Just read an article on the proposed US Senate Rockefeller/Snowe bipartisan bill attempting to ‘clarify’ the legal powers of the President to seize and control various computer networks, public or private, as part of the emergency powers of the Presidency. Complete with fuzzy language as to what identifies a ‘key network’ or critical system, a set of requirements for government certification in cybersecurity measures (in spite of the government’s inability to fill currently open roles in the realm of cybersecurity posts created by the Obama administration), as well as legal language insisting that those key networks include staff certified by the Federal program.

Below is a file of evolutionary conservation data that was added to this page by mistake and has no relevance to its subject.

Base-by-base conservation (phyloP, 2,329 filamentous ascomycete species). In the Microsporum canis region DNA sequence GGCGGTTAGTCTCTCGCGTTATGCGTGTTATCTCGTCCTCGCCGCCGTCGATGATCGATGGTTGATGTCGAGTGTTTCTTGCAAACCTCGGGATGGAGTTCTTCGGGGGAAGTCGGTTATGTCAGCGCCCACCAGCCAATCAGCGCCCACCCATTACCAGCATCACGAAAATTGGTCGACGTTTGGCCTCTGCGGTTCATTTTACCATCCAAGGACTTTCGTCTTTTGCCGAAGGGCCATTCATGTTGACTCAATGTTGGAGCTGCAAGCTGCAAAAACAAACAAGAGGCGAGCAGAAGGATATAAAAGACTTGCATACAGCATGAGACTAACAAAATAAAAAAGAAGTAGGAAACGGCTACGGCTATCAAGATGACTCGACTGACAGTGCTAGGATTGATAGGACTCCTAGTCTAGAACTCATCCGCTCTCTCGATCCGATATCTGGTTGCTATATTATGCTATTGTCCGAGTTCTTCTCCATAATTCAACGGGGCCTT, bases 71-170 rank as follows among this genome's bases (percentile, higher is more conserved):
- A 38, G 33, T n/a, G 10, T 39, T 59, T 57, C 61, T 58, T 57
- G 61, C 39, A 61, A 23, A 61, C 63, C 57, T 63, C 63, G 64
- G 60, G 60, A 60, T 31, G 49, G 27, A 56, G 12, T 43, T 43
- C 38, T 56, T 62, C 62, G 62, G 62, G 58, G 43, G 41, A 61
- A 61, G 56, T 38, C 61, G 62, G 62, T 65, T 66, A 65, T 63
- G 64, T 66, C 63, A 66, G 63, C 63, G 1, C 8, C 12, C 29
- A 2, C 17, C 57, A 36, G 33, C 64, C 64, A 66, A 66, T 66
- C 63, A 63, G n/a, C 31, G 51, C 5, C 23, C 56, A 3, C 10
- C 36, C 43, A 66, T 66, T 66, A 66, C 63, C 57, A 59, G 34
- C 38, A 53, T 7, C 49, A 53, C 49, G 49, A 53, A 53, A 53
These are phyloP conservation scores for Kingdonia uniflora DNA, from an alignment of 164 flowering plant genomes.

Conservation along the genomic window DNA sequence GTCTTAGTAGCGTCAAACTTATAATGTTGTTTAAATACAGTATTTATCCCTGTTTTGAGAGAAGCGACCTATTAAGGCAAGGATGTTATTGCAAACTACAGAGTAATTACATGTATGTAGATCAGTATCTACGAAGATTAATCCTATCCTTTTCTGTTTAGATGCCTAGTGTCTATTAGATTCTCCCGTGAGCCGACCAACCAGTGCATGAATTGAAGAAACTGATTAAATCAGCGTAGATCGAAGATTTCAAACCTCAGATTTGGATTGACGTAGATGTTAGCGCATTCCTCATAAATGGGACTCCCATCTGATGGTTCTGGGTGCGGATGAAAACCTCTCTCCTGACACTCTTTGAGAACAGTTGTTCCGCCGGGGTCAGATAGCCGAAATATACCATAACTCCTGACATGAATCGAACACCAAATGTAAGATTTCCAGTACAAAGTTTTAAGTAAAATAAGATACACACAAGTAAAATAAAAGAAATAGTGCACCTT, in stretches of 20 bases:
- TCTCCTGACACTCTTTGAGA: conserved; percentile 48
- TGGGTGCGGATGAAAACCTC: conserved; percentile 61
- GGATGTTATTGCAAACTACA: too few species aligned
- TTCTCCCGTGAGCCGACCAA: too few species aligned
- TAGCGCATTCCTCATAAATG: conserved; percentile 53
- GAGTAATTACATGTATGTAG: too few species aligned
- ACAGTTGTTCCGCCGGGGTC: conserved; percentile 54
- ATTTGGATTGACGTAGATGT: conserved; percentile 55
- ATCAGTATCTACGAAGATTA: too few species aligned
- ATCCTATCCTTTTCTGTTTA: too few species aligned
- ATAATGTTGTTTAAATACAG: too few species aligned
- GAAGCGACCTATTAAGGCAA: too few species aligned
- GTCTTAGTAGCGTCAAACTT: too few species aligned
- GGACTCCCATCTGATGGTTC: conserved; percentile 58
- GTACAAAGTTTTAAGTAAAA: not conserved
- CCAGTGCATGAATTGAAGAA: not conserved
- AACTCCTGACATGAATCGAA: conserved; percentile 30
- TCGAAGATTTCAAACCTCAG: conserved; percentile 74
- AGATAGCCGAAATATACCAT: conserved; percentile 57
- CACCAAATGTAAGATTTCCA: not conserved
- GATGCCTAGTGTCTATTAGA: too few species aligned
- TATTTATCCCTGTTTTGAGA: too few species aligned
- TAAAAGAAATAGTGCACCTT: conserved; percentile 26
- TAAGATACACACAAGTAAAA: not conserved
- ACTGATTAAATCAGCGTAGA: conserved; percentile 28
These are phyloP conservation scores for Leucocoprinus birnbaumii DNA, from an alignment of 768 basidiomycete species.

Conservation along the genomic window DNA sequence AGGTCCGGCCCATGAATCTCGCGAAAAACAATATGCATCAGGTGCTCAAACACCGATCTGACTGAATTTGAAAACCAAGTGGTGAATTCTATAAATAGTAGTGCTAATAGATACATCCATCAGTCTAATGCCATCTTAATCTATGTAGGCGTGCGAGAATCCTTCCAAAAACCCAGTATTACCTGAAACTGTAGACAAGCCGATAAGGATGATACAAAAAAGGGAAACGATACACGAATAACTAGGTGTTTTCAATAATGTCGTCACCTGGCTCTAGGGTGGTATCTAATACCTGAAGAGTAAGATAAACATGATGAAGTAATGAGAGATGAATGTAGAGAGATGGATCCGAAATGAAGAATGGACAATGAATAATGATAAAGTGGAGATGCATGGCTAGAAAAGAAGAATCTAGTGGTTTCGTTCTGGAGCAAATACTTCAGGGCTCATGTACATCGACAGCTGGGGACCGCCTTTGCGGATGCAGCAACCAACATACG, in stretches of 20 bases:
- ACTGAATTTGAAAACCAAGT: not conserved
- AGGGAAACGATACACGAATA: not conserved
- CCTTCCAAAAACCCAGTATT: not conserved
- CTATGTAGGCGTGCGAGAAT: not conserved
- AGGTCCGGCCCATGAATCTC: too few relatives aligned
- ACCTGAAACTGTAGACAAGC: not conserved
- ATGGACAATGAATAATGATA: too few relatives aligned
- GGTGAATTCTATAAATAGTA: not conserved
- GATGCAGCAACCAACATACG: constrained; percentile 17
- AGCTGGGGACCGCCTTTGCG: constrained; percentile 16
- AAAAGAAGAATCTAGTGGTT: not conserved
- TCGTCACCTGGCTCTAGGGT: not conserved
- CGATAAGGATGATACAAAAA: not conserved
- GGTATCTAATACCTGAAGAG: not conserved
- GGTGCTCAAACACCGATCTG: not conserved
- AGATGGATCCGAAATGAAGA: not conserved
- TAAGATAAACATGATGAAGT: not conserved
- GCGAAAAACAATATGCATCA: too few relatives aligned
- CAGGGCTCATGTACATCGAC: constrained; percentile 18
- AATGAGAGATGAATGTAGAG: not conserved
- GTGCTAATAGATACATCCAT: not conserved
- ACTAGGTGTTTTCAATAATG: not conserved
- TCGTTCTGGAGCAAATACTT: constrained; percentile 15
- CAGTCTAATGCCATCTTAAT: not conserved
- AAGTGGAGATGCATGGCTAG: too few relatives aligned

Not a good mixture. Read the original CNET blog post about it.
Part of me likes the idea of defining the presidential powers and roles. But that part of me which likes the definitions is scared silly by the notion of vague language being used to assume powers and abuse privacy by future Presidents to come based on a technicality. We need the language to be specific, not broad, to establish criteria necessary for inclusion, to help clarify for private citizens which areas of the network carry additional responsibilities to the group as a whole.
Public policy on the internet is fascinating stuff, if only because it looks so very much like watching a train wreck in slow motion. I’m a bad citizen of the US because I don’t even pretend to know where my voice will matter much to begin to make my opinions heard as part of the public policy debate. Or why anyone should listen to me.